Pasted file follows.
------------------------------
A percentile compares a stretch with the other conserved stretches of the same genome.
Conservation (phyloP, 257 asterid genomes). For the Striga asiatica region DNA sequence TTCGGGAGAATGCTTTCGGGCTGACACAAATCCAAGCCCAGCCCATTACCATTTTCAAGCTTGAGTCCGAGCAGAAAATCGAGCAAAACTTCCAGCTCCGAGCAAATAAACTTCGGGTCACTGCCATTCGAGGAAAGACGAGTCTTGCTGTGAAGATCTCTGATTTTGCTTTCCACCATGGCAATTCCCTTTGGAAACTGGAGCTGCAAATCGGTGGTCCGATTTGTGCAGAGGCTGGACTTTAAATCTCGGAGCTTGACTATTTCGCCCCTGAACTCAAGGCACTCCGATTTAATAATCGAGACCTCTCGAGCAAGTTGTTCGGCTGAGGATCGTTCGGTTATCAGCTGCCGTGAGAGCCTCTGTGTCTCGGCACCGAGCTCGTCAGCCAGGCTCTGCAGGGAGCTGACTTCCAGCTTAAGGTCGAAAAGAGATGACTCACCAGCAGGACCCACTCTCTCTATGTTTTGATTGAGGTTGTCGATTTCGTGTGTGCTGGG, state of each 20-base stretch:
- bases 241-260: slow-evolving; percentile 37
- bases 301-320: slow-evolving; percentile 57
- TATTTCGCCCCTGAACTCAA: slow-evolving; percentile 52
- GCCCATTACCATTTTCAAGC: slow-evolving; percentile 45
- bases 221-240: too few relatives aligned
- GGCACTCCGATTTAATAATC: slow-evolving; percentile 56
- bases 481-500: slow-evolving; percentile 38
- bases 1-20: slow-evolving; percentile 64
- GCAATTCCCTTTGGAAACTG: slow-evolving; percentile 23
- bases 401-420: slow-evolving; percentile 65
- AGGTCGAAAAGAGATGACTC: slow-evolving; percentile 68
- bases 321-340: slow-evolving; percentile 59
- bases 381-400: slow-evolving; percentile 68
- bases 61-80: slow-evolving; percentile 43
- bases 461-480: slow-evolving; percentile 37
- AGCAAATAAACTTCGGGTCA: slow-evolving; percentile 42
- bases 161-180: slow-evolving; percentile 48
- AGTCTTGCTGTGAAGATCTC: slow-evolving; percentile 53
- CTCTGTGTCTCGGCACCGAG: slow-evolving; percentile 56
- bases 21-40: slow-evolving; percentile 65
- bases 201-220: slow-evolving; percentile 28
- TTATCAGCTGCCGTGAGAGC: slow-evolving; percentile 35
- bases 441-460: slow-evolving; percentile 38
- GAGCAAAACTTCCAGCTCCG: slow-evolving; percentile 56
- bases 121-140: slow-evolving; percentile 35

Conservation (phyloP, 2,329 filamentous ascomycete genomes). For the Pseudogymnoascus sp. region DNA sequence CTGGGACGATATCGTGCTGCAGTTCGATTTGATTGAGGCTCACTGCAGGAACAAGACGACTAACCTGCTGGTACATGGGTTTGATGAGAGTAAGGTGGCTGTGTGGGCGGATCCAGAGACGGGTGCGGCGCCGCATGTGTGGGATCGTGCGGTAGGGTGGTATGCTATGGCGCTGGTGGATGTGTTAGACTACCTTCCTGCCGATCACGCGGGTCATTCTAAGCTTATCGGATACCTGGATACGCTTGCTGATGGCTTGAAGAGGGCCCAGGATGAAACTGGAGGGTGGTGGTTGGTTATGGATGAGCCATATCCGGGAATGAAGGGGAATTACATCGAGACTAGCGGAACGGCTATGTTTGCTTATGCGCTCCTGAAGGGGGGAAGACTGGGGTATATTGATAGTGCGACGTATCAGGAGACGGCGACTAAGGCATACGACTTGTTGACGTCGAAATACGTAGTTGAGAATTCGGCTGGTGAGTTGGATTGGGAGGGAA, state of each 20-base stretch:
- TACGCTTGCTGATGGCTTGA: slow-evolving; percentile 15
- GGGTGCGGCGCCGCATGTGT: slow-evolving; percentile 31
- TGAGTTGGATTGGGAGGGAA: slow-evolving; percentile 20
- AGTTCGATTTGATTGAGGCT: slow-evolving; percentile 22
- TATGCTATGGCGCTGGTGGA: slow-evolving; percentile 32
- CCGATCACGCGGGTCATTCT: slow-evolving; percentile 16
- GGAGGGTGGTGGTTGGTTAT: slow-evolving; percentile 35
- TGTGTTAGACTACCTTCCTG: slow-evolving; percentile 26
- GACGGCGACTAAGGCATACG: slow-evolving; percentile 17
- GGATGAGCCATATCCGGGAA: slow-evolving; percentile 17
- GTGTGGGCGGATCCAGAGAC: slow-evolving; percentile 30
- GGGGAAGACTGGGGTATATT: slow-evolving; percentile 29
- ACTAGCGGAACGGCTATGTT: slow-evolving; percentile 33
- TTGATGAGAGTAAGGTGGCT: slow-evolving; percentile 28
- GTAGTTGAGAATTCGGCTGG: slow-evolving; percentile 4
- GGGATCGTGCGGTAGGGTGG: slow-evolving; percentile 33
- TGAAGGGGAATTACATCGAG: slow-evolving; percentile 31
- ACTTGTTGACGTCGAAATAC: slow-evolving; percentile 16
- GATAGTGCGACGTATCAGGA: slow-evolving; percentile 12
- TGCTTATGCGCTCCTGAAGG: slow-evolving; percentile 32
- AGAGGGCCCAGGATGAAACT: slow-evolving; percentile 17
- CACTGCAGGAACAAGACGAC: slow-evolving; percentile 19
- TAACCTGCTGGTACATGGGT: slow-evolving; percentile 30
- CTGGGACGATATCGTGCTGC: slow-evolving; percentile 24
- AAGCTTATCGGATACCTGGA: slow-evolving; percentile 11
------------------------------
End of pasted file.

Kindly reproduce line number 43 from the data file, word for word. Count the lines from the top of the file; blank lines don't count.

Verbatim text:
- GTAGTTGAGAATTCGGCTGG: slow-evolving; percentile 4